A stale but scrupulously structured anecdote, A Better Life seems intended as an eye-opener for the send-’em-back American racist. Directed by Chris Weitz (son of Susan Kohner, daughter of Lupita Tovar) and written by Manito filmmaker Eric Eason, this semi-outsider’s vision of an illegal immigrant’s struggle to reclaim a stolen truck in Los Angeles sets its sainthood-vying tone with its opening shot of its main character, Carlos (Demián Bichir), bathed in the warm burnt-sienna light of the morning sun. From the couch he sleeps on to the gardens he tends for Los Angeles’s richest, Carlos appears to literally rise above his desperate station: Shot, one might say trapped, by Weitz in rigorously symmetrical angles, the man traverses every frame of the film as if on an upward diagonal path—even after there are no more hills to scale with the truck he purchases from a friend with money borrowed from his now-legal sister.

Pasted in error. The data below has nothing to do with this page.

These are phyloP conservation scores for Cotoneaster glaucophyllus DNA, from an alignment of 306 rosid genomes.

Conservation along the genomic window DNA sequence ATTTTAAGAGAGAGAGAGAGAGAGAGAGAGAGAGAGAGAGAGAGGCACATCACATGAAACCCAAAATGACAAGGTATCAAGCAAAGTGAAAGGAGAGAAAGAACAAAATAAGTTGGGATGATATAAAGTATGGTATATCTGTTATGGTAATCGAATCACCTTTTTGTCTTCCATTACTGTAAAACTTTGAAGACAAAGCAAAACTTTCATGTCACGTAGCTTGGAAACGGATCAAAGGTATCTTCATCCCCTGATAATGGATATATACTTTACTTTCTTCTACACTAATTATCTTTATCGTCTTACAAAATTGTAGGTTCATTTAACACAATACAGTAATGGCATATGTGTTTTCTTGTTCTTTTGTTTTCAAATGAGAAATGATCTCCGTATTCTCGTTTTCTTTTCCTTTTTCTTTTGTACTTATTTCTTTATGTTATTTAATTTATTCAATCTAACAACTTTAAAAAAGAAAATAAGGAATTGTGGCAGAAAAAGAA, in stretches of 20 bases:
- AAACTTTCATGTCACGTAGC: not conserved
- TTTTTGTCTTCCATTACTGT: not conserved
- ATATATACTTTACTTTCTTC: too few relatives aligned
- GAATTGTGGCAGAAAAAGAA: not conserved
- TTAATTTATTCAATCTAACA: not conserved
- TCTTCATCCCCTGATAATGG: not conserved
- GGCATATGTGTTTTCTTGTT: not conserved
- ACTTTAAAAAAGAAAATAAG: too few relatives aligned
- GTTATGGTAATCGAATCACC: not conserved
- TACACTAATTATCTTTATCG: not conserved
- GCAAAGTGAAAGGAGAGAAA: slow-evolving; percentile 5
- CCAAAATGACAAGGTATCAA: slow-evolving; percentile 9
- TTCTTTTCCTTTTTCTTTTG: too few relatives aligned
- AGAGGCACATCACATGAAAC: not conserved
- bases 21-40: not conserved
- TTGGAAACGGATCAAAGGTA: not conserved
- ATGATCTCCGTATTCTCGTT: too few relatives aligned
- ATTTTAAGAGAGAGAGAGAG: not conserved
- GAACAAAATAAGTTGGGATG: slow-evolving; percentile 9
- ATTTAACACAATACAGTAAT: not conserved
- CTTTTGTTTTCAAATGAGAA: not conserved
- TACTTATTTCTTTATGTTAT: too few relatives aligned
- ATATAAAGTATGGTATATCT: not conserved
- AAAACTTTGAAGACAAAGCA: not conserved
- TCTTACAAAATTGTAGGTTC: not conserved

Save for its loving, plaintive, and thorough tour of the seldom-filmed East L.A., A Better Life is, top to bottom, derivative—of Polanski in its direction and of Bicycle Thieves in its plot (even Alexandre Desplat’s gussy score suggests Angelo Badalamenti playing Mariachi Night). Carlos’s contentious bonding time with his aloof teenage son, Luis (José Julián), as the pair tries to retrieve their lost truck plays out like a medicinal lesson plan for all fathers of color, distant or not, and their hard-to-reach, culturally shamed children, while Bichir, a fine actor, at times struggles to make credible the script’s infuriating insistence on having Carlos immediately and unrealistically follow much of his Spanish-language lines with a useful English translation.
At the same time, the film doesn’t lack for integrity, educating its white audience on the desperation of living as an illegal in this country entirely from the perspective of its non-white characters (gringos are practically phantoms, conspicuous by their near-absence from Carlos’s daily grind), and without the self-righteousness of guiltier, Crash-ier films such as Trade and Crossing Over. And however contrived Luis’s cultural awakening may come about, the filmmakers resist any knee-jerk condemnation of the gang life that almost seduces the teenager. A beautiful scene inside one tattooed thug’s home, during which two little, near-toothless cholitas sing a song for their fathers, is an especially audacious depiction of the sense of familia a gang can provide when one’s real family can not.